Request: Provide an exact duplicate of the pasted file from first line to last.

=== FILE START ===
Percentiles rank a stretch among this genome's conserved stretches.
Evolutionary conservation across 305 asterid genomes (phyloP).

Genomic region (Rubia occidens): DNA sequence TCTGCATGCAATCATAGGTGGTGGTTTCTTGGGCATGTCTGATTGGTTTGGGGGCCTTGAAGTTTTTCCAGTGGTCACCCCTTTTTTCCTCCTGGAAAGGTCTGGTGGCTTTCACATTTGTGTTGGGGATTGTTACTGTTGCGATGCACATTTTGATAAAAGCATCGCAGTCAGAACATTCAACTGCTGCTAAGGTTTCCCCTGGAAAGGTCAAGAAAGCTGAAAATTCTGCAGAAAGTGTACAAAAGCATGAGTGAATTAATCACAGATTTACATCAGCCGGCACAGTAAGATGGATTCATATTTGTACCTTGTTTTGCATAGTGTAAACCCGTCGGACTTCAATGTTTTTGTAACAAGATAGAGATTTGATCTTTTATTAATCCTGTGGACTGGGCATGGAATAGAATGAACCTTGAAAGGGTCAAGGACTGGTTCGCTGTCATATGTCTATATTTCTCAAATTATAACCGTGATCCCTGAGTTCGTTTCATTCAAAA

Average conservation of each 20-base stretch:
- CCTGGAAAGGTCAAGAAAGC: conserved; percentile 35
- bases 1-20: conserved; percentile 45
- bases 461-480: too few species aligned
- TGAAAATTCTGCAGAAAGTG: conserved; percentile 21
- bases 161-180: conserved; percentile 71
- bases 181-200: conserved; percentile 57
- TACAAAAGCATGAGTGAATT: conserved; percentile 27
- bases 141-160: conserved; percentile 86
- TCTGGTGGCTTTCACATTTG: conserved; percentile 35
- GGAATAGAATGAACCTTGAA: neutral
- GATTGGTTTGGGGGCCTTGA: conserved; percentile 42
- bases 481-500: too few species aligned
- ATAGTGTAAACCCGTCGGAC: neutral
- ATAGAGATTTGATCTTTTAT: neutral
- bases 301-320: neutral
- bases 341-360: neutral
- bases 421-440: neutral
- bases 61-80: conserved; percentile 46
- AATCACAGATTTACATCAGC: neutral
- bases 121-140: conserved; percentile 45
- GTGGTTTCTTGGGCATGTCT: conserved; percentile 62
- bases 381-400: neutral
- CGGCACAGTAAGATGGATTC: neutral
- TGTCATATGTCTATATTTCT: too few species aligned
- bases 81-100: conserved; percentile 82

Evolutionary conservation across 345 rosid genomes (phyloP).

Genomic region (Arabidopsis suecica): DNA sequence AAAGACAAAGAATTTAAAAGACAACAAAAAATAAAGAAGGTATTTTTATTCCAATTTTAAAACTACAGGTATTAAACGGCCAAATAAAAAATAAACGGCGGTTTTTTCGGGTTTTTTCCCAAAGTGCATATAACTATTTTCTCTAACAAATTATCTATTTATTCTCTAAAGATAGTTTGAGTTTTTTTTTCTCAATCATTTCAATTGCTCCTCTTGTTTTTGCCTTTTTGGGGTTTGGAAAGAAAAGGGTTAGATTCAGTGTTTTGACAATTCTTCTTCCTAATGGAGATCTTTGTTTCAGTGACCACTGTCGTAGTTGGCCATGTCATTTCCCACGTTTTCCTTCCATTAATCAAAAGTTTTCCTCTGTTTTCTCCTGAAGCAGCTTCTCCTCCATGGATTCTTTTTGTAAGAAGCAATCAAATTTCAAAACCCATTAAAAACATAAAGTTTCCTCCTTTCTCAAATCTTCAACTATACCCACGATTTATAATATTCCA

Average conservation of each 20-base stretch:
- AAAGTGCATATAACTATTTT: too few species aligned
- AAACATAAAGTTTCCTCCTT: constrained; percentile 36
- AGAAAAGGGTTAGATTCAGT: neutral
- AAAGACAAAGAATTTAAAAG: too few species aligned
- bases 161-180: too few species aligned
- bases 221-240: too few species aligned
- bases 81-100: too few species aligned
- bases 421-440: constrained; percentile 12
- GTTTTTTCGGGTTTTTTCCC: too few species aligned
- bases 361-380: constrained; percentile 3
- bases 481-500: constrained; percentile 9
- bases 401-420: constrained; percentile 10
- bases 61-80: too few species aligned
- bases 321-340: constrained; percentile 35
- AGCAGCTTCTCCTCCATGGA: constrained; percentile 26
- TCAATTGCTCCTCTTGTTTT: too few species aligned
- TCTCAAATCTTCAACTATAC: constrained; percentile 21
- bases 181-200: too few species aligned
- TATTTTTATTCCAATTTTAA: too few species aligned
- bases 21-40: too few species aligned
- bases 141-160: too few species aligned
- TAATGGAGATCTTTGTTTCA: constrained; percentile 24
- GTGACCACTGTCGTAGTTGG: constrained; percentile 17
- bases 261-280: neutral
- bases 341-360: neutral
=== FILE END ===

Percentiles rank a stretch among this genome's conserved stretches.
Evolutionary conservation across 305 asterid genomes (phyloP).

Genomic region (Rubia occidens): DNA sequence TCTGCATGCAATCATAGGTGGTGGTTTCTTGGGCATGTCTGATTGGTTTGGGGGCCTTGAAGTTTTTCCAGTGGTCACCCCTTTTTTCCTCCTGGAAAGGTCTGGTGGCTTTCACATTTGTGTTGGGGATTGTTACTGTTGCGATGCACATTTTGATAAAAGCATCGCAGTCAGAACATTCAACTGCTGCTAAGGTTTCCCCTGGAAAGGTCAAGAAAGCTGAAAATTCTGCAGAAAGTGTACAAAAGCATGAGTGAATTAATCACAGATTTACATCAGCCGGCACAGTAAGATGGATTCATATTTGTACCTTGTTTTGCATAGTGTAAACCCGTCGGACTTCAATGTTTTTGTAACAAGATAGAGATTTGATCTTTTATTAATCCTGTGGACTGGGCATGGAATAGAATGAACCTTGAAAGGGTCAAGGACTGGTTCGCTGTCATATGTCTATATTTCTCAAATTATAACCGTGATCCCTGAGTTCGTTTCATTCAAAA

Average conservation of each 20-base stretch:
- CCTGGAAAGGTCAAGAAAGC: conserved; percentile 35
- bases 1-20: conserved; percentile 45
- bases 461-480: too few species aligned
- TGAAAATTCTGCAGAAAGTG: conserved; percentile 21
- bases 161-180: conserved; percentile 71
- bases 181-200: conserved; percentile 57
- TACAAAAGCATGAGTGAATT: conserved; percentile 27
- bases 141-160: conserved; percentile 86
- TCTGGTGGCTTTCACATTTG: conserved; percentile 35
- GGAATAGAATGAACCTTGAA: neutral
- GATTGGTTTGGGGGCCTTGA: conserved; percentile 42
- bases 481-500: too few species aligned
- ATAGTGTAAACCCGTCGGAC: neutral
- ATAGAGATTTGATCTTTTAT: neutral
- bases 301-320: neutral
- bases 341-360: neutral
- bases 421-440: neutral
- bases 61-80: conserved; percentile 46
- AATCACAGATTTACATCAGC: neutral
- bases 121-140: conserved; percentile 45
- GTGGTTTCTTGGGCATGTCT: conserved; percentile 62
- bases 381-400: neutral
- CGGCACAGTAAGATGGATTC: neutral
- TGTCATATGTCTATATTTCT: too few species aligned
- bases 81-100: conserved; percentile 82

Evolutionary conservation across 345 rosid genomes (phyloP).

Genomic region (Arabidopsis suecica): DNA sequence AAAGACAAAGAATTTAAAAGACAACAAAAAATAAAGAAGGTATTTTTATTCCAATTTTAAAACTACAGGTATTAAACGGCCAAATAAAAAATAAACGGCGGTTTTTTCGGGTTTTTTCCCAAAGTGCATATAACTATTTTCTCTAACAAATTATCTATTTATTCTCTAAAGATAGTTTGAGTTTTTTTTTCTCAATCATTTCAATTGCTCCTCTTGTTTTTGCCTTTTTGGGGTTTGGAAAGAAAAGGGTTAGATTCAGTGTTTTGACAATTCTTCTTCCTAATGGAGATCTTTGTTTCAGTGACCACTGTCGTAGTTGGCCATGTCATTTCCCACGTTTTCCTTCCATTAATCAAAAGTTTTCCTCTGTTTTCTCCTGAAGCAGCTTCTCCTCCATGGATTCTTTTTGTAAGAAGCAATCAAATTTCAAAACCCATTAAAAACATAAAGTTTCCTCCTTTCTCAAATCTTCAACTATACCCACGATTTATAATATTCCA

Average conservation of each 20-base stretch:
- AAAGTGCATATAACTATTTT: too few species aligned
- AAACATAAAGTTTCCTCCTT: constrained; percentile 36
- AGAAAAGGGTTAGATTCAGT: neutral
- AAAGACAAAGAATTTAAAAG: too few species aligned
- bases 161-180: too few species aligned
- bases 221-240: too few species aligned
- bases 81-100: too few species aligned
- bases 421-440: constrained; percentile 12
- GTTTTTTCGGGTTTTTTCCC: too few species aligned
- bases 361-380: constrained; percentile 3
- bases 481-500: constrained; percentile 9
- bases 401-420: constrained; percentile 10
- bases 61-80: too few species aligned
- bases 321-340: constrained; percentile 35
- AGCAGCTTCTCCTCCATGGA: constrained; percentile 26
- TCAATTGCTCCTCTTGTTTT: too few species aligned
- TCTCAAATCTTCAACTATAC: constrained; percentile 21
- bases 181-200: too few species aligned
- TATTTTTATTCCAATTTTAA: too few species aligned
- bases 21-40: too few species aligned
- bases 141-160: too few species aligned
- TAATGGAGATCTTTGTTTCA: constrained; percentile 24
- GTGACCACTGTCGTAGTTGG: constrained; percentile 17
- bases 261-280: neutral
- bases 341-360: neutral